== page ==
• courtney sheamer

    We have gone the past two years ( my son is three) and it is a little tradition we have started, plan on going every year. Wholesome family fun, and the biggest horse I’ve ever seen!

  • Julie Robb

    We love coming out to the farm. Its a family tradition, my oldest child is in college and still loves to come out to the farm. We’ve been coming out for years and love the family atmosphere

  • wendy martin

    How much is admission and what all is there to do for the kids i have a 7,6,2 & 10 months and how much are the pumpkins

  • Wendy, admission is free though they may be charging minor costs for some activities. There’s a petting zoo, a corn maze, and a train ride. Pumpkin prices vary by size and there’s a large range of sizes.

  • Mike

    I have a disabled 14 year old and a 5 year old, This is one of the major points in the year for them. It goes Easter, Fourth of July, Trabbic Farm and Christmas in order of the time of year. We have been going for the last 4 years and WE LOVE IT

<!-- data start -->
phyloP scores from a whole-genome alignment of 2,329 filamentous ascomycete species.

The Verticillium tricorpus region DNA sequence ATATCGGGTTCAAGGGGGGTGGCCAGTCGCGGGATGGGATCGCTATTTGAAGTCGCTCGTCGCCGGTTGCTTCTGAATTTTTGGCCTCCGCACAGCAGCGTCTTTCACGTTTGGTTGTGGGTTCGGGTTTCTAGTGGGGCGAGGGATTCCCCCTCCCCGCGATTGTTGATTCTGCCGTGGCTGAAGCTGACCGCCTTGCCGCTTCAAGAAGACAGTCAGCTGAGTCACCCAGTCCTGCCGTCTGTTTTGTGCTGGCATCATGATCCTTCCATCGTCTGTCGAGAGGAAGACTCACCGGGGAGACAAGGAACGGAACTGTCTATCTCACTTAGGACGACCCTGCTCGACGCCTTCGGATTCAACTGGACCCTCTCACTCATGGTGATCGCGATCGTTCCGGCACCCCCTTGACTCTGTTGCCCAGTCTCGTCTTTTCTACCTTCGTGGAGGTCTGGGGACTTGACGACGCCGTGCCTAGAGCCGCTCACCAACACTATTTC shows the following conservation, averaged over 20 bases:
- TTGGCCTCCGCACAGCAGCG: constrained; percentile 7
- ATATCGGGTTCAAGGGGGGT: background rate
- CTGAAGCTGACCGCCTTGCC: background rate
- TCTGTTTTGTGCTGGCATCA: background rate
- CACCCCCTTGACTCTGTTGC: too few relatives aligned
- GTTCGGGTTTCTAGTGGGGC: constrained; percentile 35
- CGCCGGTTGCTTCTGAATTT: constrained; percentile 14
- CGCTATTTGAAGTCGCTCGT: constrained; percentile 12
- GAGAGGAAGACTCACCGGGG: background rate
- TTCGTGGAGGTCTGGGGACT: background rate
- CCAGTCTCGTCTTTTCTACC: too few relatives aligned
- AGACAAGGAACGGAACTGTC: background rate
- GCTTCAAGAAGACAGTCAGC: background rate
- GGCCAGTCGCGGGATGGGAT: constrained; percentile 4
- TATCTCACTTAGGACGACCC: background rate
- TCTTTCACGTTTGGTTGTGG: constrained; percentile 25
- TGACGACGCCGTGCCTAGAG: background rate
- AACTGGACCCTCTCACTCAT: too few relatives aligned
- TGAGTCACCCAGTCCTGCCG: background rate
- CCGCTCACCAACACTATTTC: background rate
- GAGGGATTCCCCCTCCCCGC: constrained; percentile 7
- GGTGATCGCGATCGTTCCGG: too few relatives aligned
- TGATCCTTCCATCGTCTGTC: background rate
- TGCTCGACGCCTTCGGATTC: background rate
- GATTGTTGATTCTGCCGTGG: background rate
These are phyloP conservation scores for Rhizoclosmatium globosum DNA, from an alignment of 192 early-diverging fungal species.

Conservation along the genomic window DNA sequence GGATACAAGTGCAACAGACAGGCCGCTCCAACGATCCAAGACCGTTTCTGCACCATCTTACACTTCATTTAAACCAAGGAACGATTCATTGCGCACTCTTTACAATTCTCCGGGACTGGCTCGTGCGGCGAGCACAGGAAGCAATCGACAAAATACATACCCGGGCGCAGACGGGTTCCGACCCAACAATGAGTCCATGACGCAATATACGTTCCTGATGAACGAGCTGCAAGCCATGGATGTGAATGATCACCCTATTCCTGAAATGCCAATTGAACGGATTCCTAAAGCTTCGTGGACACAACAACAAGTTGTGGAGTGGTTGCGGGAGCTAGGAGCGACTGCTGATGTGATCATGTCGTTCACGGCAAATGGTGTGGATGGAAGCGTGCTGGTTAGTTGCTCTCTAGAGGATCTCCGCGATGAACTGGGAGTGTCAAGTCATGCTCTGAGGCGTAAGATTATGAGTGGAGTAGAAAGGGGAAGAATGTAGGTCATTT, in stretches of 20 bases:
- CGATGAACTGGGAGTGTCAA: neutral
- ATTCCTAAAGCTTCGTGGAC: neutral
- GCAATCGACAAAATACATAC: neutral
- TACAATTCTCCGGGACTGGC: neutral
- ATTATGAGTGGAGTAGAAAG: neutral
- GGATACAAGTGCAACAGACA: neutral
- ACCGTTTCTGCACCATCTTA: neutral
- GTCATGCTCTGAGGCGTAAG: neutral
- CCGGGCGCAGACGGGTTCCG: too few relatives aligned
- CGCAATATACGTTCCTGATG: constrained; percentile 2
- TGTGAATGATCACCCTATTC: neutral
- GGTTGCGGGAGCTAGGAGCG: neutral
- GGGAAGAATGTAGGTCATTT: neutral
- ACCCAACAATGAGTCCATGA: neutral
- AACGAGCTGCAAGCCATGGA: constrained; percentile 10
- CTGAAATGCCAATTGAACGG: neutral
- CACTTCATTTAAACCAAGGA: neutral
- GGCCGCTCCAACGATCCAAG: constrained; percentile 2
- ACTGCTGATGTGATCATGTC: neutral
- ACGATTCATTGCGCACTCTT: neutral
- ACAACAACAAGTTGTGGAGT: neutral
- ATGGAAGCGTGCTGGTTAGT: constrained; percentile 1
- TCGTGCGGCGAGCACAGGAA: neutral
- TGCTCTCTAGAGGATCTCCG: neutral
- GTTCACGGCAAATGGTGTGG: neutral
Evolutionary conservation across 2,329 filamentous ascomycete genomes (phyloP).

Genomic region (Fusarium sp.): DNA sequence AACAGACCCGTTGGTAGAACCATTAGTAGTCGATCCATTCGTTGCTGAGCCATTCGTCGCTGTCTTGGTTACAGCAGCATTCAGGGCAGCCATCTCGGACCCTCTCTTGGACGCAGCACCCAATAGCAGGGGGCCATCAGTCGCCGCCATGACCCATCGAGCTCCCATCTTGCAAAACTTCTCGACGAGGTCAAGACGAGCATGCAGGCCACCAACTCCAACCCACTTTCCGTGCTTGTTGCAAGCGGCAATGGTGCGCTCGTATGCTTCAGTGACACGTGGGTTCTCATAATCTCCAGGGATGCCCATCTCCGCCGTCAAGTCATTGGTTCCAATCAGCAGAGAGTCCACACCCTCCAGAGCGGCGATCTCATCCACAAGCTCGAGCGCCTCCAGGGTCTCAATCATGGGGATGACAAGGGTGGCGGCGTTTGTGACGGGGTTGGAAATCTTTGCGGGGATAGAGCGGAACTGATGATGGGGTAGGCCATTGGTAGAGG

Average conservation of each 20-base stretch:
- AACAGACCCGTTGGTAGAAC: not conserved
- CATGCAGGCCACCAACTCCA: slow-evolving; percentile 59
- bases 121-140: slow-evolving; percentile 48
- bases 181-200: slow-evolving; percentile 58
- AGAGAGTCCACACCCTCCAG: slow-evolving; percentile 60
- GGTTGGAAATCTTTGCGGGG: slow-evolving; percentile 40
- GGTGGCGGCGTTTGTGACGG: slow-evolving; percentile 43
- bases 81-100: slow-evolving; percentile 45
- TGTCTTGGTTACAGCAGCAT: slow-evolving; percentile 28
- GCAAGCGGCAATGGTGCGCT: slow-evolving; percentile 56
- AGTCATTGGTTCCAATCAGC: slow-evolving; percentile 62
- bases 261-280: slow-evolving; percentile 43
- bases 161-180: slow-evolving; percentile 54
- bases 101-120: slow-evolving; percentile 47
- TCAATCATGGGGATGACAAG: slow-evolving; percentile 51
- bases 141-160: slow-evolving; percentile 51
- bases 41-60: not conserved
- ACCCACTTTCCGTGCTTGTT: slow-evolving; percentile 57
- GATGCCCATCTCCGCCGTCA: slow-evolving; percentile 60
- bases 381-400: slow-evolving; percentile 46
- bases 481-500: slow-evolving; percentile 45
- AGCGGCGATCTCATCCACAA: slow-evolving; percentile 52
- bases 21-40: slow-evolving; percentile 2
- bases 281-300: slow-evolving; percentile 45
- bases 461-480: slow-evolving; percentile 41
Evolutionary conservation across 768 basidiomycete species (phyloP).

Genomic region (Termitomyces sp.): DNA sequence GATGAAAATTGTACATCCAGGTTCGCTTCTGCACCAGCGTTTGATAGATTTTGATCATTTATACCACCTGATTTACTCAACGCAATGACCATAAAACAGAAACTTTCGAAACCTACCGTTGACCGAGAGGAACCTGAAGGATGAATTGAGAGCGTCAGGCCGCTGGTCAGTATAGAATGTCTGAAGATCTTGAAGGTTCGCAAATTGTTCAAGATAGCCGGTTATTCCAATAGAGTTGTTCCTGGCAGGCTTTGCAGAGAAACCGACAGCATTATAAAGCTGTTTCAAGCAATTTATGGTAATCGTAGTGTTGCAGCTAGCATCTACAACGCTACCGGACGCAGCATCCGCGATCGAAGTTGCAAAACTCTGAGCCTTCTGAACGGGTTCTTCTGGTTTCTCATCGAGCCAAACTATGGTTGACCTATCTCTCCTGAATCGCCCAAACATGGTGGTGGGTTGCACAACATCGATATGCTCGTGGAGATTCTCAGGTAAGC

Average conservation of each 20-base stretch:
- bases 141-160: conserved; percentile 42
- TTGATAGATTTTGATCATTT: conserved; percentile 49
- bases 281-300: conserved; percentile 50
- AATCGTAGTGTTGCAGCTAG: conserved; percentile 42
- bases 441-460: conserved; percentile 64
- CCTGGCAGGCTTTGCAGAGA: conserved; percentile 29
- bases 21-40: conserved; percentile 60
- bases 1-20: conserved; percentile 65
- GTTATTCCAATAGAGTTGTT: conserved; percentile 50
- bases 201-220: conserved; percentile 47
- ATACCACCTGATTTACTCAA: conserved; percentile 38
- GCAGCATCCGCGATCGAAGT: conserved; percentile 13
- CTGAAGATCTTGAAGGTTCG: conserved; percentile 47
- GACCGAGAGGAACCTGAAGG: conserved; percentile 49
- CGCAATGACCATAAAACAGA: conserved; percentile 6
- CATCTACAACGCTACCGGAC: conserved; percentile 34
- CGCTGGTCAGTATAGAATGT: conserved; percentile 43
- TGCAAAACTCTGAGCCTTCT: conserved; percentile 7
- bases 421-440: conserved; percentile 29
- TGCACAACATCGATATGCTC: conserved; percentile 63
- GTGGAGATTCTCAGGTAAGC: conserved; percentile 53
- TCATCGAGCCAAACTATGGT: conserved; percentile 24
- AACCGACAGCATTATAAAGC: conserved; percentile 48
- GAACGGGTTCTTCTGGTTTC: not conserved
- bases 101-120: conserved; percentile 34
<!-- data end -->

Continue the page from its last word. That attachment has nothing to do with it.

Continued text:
• Mary Ames

    love to come to this farm but just recently wanted to find out the cost and website didn’t have any prices.. should try to do that as a lot of people have limited budgets but want to come.

  • Mary Ames, admission is free. They sell tickets for rides but nothing else. Pumpkins range from about $4 or $5 for a normal carving pumpkin, decoratives might be a dollar, the monsters were upwards of $30. But they have a huge nimber of items in the store and elsewhere on the property, so posting prices would be logistical nightmare for a small family with a large farm and a store to operate. It took me a few years to convince them to have a web site to begin with (they have religious reasons not to have one), their customers are actually lucky they finally did one.